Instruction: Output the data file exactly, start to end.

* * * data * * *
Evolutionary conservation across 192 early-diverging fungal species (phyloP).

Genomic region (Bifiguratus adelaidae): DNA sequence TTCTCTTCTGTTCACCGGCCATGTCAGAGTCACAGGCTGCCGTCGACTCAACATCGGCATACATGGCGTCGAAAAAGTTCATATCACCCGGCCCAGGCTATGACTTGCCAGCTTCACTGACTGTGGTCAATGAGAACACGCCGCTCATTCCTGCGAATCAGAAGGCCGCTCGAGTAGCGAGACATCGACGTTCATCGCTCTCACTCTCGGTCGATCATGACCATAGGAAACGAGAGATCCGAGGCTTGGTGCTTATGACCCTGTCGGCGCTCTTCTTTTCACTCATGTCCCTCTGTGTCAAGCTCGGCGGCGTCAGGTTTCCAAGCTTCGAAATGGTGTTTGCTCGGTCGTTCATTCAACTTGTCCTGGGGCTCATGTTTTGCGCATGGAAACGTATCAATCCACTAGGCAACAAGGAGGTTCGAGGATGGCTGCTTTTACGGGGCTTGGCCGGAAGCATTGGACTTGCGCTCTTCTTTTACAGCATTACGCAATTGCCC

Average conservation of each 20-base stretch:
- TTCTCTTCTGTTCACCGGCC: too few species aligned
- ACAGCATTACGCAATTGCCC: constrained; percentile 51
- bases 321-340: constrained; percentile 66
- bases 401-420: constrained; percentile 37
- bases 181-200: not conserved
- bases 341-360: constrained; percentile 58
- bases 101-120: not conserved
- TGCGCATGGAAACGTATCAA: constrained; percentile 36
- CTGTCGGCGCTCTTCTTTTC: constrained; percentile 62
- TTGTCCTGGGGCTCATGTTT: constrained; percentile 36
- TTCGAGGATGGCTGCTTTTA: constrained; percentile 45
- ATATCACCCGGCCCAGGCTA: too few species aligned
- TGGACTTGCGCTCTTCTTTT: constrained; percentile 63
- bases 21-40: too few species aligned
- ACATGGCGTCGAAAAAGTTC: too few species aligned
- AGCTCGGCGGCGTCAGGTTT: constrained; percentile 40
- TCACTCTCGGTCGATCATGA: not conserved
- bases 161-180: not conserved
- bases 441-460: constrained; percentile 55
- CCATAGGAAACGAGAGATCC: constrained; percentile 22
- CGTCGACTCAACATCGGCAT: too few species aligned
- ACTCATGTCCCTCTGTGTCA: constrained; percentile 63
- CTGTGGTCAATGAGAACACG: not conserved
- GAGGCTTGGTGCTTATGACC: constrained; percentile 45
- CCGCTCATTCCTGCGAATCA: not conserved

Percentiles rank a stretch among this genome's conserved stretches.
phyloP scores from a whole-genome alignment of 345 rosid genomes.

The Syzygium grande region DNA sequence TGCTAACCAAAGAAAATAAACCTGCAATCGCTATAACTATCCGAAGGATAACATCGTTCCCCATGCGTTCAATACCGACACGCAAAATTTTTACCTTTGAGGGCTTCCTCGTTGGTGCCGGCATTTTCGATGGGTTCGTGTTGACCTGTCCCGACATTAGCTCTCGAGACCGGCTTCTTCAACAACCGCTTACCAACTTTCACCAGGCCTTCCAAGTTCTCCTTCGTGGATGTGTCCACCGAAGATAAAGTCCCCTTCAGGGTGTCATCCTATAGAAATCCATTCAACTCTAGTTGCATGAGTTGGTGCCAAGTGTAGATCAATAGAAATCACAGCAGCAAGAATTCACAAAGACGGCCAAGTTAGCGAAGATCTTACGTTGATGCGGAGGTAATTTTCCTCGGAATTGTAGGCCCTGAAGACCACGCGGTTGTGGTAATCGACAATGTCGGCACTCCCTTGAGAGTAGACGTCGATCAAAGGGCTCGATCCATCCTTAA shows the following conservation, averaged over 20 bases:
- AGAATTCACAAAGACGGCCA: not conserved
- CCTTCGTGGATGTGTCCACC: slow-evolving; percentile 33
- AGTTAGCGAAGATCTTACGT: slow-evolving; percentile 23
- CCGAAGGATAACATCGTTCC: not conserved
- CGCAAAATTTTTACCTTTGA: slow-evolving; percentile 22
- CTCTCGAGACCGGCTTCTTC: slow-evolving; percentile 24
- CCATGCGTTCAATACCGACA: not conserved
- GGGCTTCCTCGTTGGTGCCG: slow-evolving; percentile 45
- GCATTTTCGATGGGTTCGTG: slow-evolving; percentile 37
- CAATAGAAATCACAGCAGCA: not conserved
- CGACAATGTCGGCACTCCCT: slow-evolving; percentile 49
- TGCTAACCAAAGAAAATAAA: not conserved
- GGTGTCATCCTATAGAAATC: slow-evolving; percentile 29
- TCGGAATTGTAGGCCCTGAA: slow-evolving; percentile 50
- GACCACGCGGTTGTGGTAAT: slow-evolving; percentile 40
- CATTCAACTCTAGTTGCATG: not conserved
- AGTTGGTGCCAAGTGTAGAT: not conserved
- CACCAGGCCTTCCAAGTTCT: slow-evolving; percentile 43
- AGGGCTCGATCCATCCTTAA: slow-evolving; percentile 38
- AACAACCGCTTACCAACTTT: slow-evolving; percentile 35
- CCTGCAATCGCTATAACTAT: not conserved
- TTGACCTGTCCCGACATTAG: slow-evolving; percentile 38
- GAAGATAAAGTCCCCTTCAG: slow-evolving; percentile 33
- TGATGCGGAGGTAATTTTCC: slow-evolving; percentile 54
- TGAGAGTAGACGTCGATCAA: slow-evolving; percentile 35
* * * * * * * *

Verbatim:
Evolutionary conservation across 192 early-diverging fungal species (phyloP).

Genomic region (Bifiguratus adelaidae): DNA sequence TTCTCTTCTGTTCACCGGCCATGTCAGAGTCACAGGCTGCCGTCGACTCAACATCGGCATACATGGCGTCGAAAAAGTTCATATCACCCGGCCCAGGCTATGACTTGCCAGCTTCACTGACTGTGGTCAATGAGAACACGCCGCTCATTCCTGCGAATCAGAAGGCCGCTCGAGTAGCGAGACATCGACGTTCATCGCTCTCACTCTCGGTCGATCATGACCATAGGAAACGAGAGATCCGAGGCTTGGTGCTTATGACCCTGTCGGCGCTCTTCTTTTCACTCATGTCCCTCTGTGTCAAGCTCGGCGGCGTCAGGTTTCCAAGCTTCGAAATGGTGTTTGCTCGGTCGTTCATTCAACTTGTCCTGGGGCTCATGTTTTGCGCATGGAAACGTATCAATCCACTAGGCAACAAGGAGGTTCGAGGATGGCTGCTTTTACGGGGCTTGGCCGGAAGCATTGGACTTGCGCTCTTCTTTTACAGCATTACGCAATTGCCC

Average conservation of each 20-base stretch:
- TTCTCTTCTGTTCACCGGCC: too few species aligned
- ACAGCATTACGCAATTGCCC: constrained; percentile 51
- bases 321-340: constrained; percentile 66
- bases 401-420: constrained; percentile 37
- bases 181-200: not conserved
- bases 341-360: constrained; percentile 58
- bases 101-120: not conserved
- TGCGCATGGAAACGTATCAA: constrained; percentile 36
- CTGTCGGCGCTCTTCTTTTC: constrained; percentile 62
- TTGTCCTGGGGCTCATGTTT: constrained; percentile 36
- TTCGAGGATGGCTGCTTTTA: constrained; percentile 45
- ATATCACCCGGCCCAGGCTA: too few species aligned
- TGGACTTGCGCTCTTCTTTT: constrained; percentile 63
- bases 21-40: too few species aligned
- ACATGGCGTCGAAAAAGTTC: too few species aligned
- AGCTCGGCGGCGTCAGGTTT: constrained; percentile 40
- TCACTCTCGGTCGATCATGA: not conserved
- bases 161-180: not conserved
- bases 441-460: constrained; percentile 55
- CCATAGGAAACGAGAGATCC: constrained; percentile 22
- CGTCGACTCAACATCGGCAT: too few species aligned
- ACTCATGTCCCTCTGTGTCA: constrained; percentile 63
- CTGTGGTCAATGAGAACACG: not conserved
- GAGGCTTGGTGCTTATGACC: constrained; percentile 45
- CCGCTCATTCCTGCGAATCA: not conserved

Percentiles rank a stretch among this genome's conserved stretches.
phyloP scores from a whole-genome alignment of 345 rosid genomes.

The Syzygium grande region DNA sequence TGCTAACCAAAGAAAATAAACCTGCAATCGCTATAACTATCCGAAGGATAACATCGTTCCCCATGCGTTCAATACCGACACGCAAAATTTTTACCTTTGAGGGCTTCCTCGTTGGTGCCGGCATTTTCGATGGGTTCGTGTTGACCTGTCCCGACATTAGCTCTCGAGACCGGCTTCTTCAACAACCGCTTACCAACTTTCACCAGGCCTTCCAAGTTCTCCTTCGTGGATGTGTCCACCGAAGATAAAGTCCCCTTCAGGGTGTCATCCTATAGAAATCCATTCAACTCTAGTTGCATGAGTTGGTGCCAAGTGTAGATCAATAGAAATCACAGCAGCAAGAATTCACAAAGACGGCCAAGTTAGCGAAGATCTTACGTTGATGCGGAGGTAATTTTCCTCGGAATTGTAGGCCCTGAAGACCACGCGGTTGTGGTAATCGACAATGTCGGCACTCCCTTGAGAGTAGACGTCGATCAAAGGGCTCGATCCATCCTTAA shows the following conservation, averaged over 20 bases:
- AGAATTCACAAAGACGGCCA: not conserved
- CCTTCGTGGATGTGTCCACC: slow-evolving; percentile 33
- AGTTAGCGAAGATCTTACGT: slow-evolving; percentile 23
- CCGAAGGATAACATCGTTCC: not conserved
- CGCAAAATTTTTACCTTTGA: slow-evolving; percentile 22
- CTCTCGAGACCGGCTTCTTC: slow-evolving; percentile 24
- CCATGCGTTCAATACCGACA: not conserved
- GGGCTTCCTCGTTGGTGCCG: slow-evolving; percentile 45
- GCATTTTCGATGGGTTCGTG: slow-evolving; percentile 37
- CAATAGAAATCACAGCAGCA: not conserved
- CGACAATGTCGGCACTCCCT: slow-evolving; percentile 49
- TGCTAACCAAAGAAAATAAA: not conserved
- GGTGTCATCCTATAGAAATC: slow-evolving; percentile 29
- TCGGAATTGTAGGCCCTGAA: slow-evolving; percentile 50
- GACCACGCGGTTGTGGTAAT: slow-evolving; percentile 40
- CATTCAACTCTAGTTGCATG: not conserved
- AGTTGGTGCCAAGTGTAGAT: not conserved
- CACCAGGCCTTCCAAGTTCT: slow-evolving; percentile 43
- AGGGCTCGATCCATCCTTAA: slow-evolving; percentile 38
- AACAACCGCTTACCAACTTT: slow-evolving; percentile 35
- CCTGCAATCGCTATAACTAT: not conserved
- TTGACCTGTCCCGACATTAG: slow-evolving; percentile 38
- GAAGATAAAGTCCCCTTCAG: slow-evolving; percentile 33
- TGATGCGGAGGTAATTTTCC: slow-evolving; percentile 54
- TGAGAGTAGACGTCGATCAA: slow-evolving; percentile 35